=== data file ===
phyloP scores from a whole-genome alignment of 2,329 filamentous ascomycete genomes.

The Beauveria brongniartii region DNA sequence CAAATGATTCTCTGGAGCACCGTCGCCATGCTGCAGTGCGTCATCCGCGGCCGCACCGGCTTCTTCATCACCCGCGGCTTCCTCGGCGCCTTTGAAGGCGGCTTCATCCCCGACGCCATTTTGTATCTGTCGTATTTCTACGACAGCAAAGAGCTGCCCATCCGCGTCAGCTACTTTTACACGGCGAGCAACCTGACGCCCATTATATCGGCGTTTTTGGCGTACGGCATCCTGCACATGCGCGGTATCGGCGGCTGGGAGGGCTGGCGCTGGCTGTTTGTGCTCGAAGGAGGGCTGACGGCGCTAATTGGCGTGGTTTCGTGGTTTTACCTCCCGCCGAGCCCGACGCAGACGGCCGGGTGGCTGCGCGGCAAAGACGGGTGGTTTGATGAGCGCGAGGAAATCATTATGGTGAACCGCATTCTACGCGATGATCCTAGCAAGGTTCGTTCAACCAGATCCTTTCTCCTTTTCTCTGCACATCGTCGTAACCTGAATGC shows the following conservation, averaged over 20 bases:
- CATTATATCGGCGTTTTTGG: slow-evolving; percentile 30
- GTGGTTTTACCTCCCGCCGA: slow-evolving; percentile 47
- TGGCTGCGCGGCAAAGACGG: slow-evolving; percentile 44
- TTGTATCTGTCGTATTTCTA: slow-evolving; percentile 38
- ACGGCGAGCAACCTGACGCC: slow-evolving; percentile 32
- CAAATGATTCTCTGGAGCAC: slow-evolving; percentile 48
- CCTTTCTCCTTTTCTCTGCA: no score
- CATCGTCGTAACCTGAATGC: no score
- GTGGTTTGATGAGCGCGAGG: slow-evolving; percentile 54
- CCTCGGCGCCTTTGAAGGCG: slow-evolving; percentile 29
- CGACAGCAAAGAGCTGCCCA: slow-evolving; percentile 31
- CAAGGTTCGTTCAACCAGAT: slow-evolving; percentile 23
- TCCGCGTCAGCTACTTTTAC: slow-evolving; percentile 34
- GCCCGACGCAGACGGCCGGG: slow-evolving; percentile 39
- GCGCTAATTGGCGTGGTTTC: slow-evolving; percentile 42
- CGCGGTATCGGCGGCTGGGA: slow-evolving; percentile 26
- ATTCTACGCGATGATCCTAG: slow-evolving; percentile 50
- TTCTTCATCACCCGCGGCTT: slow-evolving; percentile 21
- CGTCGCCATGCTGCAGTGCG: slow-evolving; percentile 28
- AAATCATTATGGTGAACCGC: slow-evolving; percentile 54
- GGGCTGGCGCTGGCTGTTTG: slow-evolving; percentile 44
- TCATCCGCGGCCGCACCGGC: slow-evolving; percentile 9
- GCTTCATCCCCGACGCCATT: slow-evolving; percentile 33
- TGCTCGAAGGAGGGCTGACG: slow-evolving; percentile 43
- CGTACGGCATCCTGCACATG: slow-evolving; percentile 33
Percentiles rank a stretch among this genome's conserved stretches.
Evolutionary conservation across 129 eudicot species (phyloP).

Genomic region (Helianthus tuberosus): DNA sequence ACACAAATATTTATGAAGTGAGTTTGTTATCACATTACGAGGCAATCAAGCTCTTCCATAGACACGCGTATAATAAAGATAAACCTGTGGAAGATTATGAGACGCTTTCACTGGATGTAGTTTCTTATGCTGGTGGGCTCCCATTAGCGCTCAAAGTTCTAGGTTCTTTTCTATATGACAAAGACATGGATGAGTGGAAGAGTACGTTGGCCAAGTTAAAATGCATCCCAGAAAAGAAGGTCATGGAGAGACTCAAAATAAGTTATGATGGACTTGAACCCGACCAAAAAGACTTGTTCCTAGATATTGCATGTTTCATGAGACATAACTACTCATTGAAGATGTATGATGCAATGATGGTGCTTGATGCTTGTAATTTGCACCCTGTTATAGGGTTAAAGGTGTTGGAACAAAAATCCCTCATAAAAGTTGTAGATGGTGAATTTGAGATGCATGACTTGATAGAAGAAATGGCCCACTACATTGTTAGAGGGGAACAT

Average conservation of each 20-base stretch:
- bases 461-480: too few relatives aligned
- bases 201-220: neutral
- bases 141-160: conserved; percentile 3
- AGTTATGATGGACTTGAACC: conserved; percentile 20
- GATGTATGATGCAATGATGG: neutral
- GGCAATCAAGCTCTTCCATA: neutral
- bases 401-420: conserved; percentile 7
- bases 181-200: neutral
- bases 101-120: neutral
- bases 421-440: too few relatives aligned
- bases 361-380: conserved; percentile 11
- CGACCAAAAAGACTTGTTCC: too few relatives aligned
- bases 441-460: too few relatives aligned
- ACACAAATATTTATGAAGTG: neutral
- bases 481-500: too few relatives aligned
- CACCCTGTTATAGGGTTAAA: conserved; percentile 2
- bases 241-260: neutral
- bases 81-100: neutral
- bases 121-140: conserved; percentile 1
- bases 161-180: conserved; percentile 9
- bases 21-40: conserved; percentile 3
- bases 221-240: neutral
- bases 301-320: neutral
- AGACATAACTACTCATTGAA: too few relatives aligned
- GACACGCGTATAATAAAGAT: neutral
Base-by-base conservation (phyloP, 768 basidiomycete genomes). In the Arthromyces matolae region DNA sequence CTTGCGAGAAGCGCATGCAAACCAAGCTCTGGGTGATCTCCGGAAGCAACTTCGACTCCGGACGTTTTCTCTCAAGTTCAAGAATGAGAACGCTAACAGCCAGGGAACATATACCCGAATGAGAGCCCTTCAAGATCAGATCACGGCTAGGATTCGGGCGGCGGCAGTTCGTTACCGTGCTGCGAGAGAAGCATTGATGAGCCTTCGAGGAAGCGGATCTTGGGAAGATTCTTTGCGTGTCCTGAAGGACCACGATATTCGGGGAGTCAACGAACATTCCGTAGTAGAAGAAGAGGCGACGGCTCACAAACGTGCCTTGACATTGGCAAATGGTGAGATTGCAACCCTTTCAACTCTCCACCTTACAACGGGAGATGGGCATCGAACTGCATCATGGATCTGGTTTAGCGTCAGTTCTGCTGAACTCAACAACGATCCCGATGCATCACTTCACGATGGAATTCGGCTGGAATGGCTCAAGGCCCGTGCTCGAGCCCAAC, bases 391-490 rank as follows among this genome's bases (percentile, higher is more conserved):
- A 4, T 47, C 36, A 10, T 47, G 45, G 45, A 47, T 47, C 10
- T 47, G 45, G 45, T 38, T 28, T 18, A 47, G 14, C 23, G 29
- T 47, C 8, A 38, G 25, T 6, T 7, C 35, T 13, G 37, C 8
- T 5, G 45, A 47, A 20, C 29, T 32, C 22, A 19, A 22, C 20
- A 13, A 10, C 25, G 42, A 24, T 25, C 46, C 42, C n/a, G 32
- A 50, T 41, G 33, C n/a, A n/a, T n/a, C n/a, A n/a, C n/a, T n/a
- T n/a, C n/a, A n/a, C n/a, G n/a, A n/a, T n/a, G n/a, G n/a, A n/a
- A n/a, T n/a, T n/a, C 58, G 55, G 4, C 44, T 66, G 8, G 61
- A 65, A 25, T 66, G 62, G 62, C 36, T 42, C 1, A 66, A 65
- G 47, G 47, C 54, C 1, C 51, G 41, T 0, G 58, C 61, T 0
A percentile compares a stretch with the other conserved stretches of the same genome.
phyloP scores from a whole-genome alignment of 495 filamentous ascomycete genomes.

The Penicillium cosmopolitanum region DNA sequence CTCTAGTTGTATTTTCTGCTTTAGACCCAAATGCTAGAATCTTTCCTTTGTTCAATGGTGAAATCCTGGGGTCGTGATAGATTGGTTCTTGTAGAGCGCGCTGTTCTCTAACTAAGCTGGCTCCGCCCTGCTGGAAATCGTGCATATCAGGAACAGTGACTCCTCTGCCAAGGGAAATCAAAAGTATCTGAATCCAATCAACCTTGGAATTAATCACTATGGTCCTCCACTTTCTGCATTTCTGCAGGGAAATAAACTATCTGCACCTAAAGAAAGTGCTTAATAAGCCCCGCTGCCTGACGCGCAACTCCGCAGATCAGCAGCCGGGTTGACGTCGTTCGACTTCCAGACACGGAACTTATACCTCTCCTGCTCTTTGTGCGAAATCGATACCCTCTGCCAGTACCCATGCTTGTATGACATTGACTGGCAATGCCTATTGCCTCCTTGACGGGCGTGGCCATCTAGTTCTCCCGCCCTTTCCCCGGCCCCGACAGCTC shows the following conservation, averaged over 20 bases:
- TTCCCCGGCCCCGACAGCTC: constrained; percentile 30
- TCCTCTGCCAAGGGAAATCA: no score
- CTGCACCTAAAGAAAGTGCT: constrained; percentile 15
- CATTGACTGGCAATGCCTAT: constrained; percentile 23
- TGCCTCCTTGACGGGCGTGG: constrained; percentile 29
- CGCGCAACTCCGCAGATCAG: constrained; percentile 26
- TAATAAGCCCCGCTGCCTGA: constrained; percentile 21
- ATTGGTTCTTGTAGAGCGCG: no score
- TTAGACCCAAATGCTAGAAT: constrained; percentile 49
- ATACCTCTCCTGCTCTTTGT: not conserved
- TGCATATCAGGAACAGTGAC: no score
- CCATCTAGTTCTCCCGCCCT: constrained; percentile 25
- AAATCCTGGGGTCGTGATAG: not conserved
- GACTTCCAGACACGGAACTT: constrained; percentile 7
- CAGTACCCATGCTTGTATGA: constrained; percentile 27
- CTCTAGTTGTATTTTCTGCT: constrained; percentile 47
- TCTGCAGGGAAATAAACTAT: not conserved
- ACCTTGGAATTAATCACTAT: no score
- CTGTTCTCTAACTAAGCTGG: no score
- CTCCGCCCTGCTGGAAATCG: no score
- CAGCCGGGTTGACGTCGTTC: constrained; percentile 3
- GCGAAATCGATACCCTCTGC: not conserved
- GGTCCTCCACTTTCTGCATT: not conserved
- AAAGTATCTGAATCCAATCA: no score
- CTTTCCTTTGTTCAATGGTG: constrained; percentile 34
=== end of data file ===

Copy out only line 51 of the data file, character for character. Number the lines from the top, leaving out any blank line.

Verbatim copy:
- bases 161-180: conserved; percentile 9